About a week ago, my friend Lisa invited me to a 2nd night Passover Seder. I immediately got a little nervous because I wanted to go, but I tend to shy away from anything too religious. I had no idea what to expect, but, two things made me feel like it was going to be fine— it was a potluck, and everyone was asked to bring a bottle of wine. Seriously, two of my favourite things.
I knew I didn’t have any cookbooks that covered Jewish celebrations or traditional foods, so this time I turned to the internet for a little guidance on what kinds of things would be appropriate to bring. I suspected this wouldn’t be the most Orthodox Seder, but I also didn’t want to offend anyone. I finally settled on a simple side dish of roasted root vegetables with balsamic vinegar. I’ll give you that “recipe” (if you want to call it that; it was so easy!) in just a few, but first, I think it’s important to share what made this night really special and meaningful to me— the fact that the observance is so tied to food.
Each food item on the Seder plate symbolizes a part of the Exodus story. Yes, even the wine—four cups of it in a traditional Seder observance. As we all took turns reading from a children’s book that walked us through the story of the Hebrews escape from Egypt, we partook of one of those symbolic foods, and I just got the strongest reminder of how closely a culture is tied to its food. These weren’t just random items on a plate, but each of them had a place in the story, and a meaning far beyond pure nourishment.
The food that stood out to me most was the Charoset, which symbolizes the mortar used by the Israelites to make the bricks for Egyptian structures while they were slaves. The Charoset we had was made primarily from apples, with cinnamon and grape juice. I asked our hosts how the ingredients in the Charoset came to be— why those ingredients? They told me that each country, and even each cook has his/her own take on what goes into their Charoset. That made sense to me, because the story is very clear about the fact that this group of people had to use what was available to celebrate the first Passover, so in one country it might be dates, figs, or apricots, while in another it’s apples, walnuts and cinnamon.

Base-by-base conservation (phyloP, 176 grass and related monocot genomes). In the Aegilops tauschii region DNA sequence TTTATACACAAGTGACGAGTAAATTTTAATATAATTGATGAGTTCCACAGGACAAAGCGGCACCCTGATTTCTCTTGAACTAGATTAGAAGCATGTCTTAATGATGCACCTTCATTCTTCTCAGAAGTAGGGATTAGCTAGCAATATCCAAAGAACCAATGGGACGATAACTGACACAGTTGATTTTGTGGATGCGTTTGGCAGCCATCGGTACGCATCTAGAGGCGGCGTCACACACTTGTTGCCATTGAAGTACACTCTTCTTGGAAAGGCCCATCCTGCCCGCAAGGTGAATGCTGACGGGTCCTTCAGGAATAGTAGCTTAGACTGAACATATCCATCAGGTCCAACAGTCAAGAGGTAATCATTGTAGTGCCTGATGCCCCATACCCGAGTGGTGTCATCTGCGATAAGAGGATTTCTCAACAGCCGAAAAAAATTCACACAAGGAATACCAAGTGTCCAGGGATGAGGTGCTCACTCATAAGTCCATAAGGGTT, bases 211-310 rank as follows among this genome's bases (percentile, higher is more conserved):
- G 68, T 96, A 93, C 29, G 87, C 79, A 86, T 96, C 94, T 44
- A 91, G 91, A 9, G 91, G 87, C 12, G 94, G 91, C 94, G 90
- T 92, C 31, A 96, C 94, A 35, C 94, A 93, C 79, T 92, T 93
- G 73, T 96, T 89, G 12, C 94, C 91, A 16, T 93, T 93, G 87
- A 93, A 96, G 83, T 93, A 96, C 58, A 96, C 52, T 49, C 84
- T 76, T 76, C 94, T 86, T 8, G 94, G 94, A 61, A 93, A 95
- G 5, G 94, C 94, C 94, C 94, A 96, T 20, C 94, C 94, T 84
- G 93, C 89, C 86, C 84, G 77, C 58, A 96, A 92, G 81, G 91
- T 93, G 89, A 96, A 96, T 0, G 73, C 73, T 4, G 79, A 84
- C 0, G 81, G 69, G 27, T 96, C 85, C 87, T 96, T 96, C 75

I borrowed a Passover cookbook from Lisa and I’m going to take a stab at making a couple different versions of Charoset later this week. Of course, I’ll share the results with all of you.
On a side note, just a quick word about Gefilte fish. Yes, I tried it. No, it wasn’t bad at all. I believe tonight it was laughingly referred to as “Jewish spam.” It’s not something I can imagine ever craving, but it certainly wasn’t anything close to the “awful” I’ve always heard it called.
As for the roasted veggies…
Preheat your oven to 450 degrees.
Cut 2 fairly large parsnips, 3 medium sized golden beets, and about six rainbow carrots into medium sized chunks. You can actually use whatever root veggies you want for this dish, just try to get all the chunks about the same size so everything cooks in the same amount of time.
Arrange all your chunks of veggies on a sheet pan, drizzle fairly generously with olive oil and sprinkle with sea salt. Toss it all together so each piece is coated, arrange into a single layer on the pan, and then pop it into the oven for about 20 minutes. When I pulled mine out of the oven, the knife would easily pierce the parsnips and went through the beets and carrots with just a teensy bit of resistance. Transfer all the veggies to whatever you’re going to serve them in, drizzle with about a tablespoon of decent quality balsamic vinegar, give it all another little toss, and serve. This can be served hot, right out of the oven, or at room temp. As an added bonus, all those roasting veggies made my apartment smell wonderful!